Big Blog Of Gardening This week I appeared on the The Vegetable Gardening Show, talking about growing tomatoes, getting started in organic gardening, why I started writing Big Blog of Gardening,... Click on link to read more... […]

  • I Found my Bird Feeder Bliss by Susan Harris

    For decades in a former garden, my bird-watching consisted of standing on my deck and pointing the trusty binocs at the bird houses in the wooded valley below. I can’t you what birds actually filled them – I’m that bad at bird […]

  • Solidago solidarity by Elizabeth Licata

    A recent post from my good friend, gardener and blogger, Gail Eichelberger, poses the question, “What’s wrong with goldenrod?” She then swiftly answers, “Nothing!” I couldn’t agree more. Here is one of my […]

  • Leila Arboretum in Battle Creek , Michigan

    Posted by cookinwithherbs On a recent road trip to Michigan, we happened upon the Leila Arboretum--and what a find! If you are in the neighborhood--go check it out! Wonderful gardens and a great place for kids; this is one not to miss. […]

  • Dennis the Menace by Allen Bush

    I drove to Cherokee Park’s Big Rock Pavilion, adjacent to Beargrass Creek, on Friday afternoon, anticipating a profusion of white bonesets, blue dayflowers and lingering yellow wingstems. I wasn’t disappointed. But there was more. A […]

  • Be a Summer Tomato Saver

    Posted by WesternGardener The calendar may say it’s autumn, but the tomato vines are still pumping out beautiful fruits. What a delicious problem to have! Here are four ways to preserve tomatoes to savor over winter. […]

  • The Clarion Call of Brugmansia by Bob Hill

    October is peeking its nose up over the horizon now, shortening the days, painting the landscape, dredging up reluctant thoughts of the leaf blower and raggedy sweaters. And yet it’s been 90 degrees here in Southern Indiana, even as the rest […]

  • Jerry Baker’s Quackery Lives On by Susan Harris

    Jerry Baker, the self-styled “America’s Master Gardener” and highly successful huckster for home-remedy books and products died in March of this year at the age of 85. I was curious to see how the gardening world would note his […]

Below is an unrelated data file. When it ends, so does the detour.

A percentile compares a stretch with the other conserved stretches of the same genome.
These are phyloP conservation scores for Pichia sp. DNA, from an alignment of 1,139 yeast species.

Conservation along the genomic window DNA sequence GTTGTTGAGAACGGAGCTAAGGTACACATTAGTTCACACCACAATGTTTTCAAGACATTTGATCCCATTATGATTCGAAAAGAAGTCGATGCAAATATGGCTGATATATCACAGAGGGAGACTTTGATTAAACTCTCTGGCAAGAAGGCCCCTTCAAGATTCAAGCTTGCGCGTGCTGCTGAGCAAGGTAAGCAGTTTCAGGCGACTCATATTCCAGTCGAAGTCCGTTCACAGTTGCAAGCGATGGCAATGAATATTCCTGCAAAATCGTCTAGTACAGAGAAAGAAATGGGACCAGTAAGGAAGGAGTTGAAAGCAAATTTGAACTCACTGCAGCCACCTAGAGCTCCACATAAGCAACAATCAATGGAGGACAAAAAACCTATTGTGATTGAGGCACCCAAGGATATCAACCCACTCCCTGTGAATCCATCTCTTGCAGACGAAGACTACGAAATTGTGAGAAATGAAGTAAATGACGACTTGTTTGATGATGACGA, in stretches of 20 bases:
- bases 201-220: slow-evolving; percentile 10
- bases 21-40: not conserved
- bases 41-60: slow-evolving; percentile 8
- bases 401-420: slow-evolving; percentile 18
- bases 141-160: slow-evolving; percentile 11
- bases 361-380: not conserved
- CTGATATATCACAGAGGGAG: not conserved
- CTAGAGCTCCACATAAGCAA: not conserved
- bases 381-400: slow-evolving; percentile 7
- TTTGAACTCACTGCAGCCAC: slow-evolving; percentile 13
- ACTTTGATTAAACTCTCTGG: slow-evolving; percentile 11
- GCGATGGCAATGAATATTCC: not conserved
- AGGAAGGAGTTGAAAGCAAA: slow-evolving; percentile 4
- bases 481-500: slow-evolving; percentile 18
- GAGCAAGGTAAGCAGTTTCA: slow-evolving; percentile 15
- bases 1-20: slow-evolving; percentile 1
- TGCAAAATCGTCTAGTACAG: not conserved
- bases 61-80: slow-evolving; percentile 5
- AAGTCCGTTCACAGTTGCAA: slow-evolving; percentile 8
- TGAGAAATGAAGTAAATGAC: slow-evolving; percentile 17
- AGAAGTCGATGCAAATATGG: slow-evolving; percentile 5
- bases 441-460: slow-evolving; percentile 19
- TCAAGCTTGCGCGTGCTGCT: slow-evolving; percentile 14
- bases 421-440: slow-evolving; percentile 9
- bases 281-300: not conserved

• Famously secret spaces by Elizabeth Licata

    What do Jeremy Irons and Ozzy Osbourne have in common? We know they’re Brits, so the answer shouldn’t be that hard: both own and maintain beautiful countryside gardens in England. So do Andrew Lloyd Webber, Rupert Everett, and Sting. And […]

  • Start Harvesting History by Planting Garlic

    Posted by WesternGardener Fall is an unusual time for a new gardening catalog to appear in the mail, but timing is everything. The first catalog from the folks at Harvesting History includes more than two dozen varieties of garlic for fall planting. […]

  • Is it Welsh Rabbit or Rarebit?

    Posted by cookinwithherbs Rarebit or Rabbit--it's basically a cheese sauce over toast. I made this for the Great Hops Cookoff (had just 10 minutes) at the IHA conference and of course, I added herbs and a good hoppy IPA for maximum flavor, along […]

  • Is it Welsh Rabbit or Rarebit?

    Posted by cookinwithherbs Rarebit or Rabbit--it's basically a cheese sauce over toast. I made this for the Great Hops Cookoff (had just 10 minutes) at the IHA conference and of course, I added herbs and a good hoppy IPA for maximum flavor, along […]

  • International Herb Association Conference in Michigan featuring Hops, Herb of the Year 2018

    Posted by cookinwithherbs Last week the IHA held their conference in Hickory Corners, Michigan at the Kellogg Biological Station, which is a great place to hold a conference and be in nature at the same time. There's walking trails along Gull Lake, […]

  • Gardening Podcast Update by Susan Harris

    I’m thrilled to report that since 2010, when I complained about there being only two gardening podcasts on my little iPod, there are now many more and their quality is amazing! Here’s what I’m listening to now. Cultivating […]

  • In Praise of a Plant That Needs Your Love by Allen Bush

      Diarrhena americana. The Latin name doesn’t inspire lustful desire does it? What a pity. It’s better than its name. I remember the moment I first came across this native grass. I had no idea what its name was when I was […]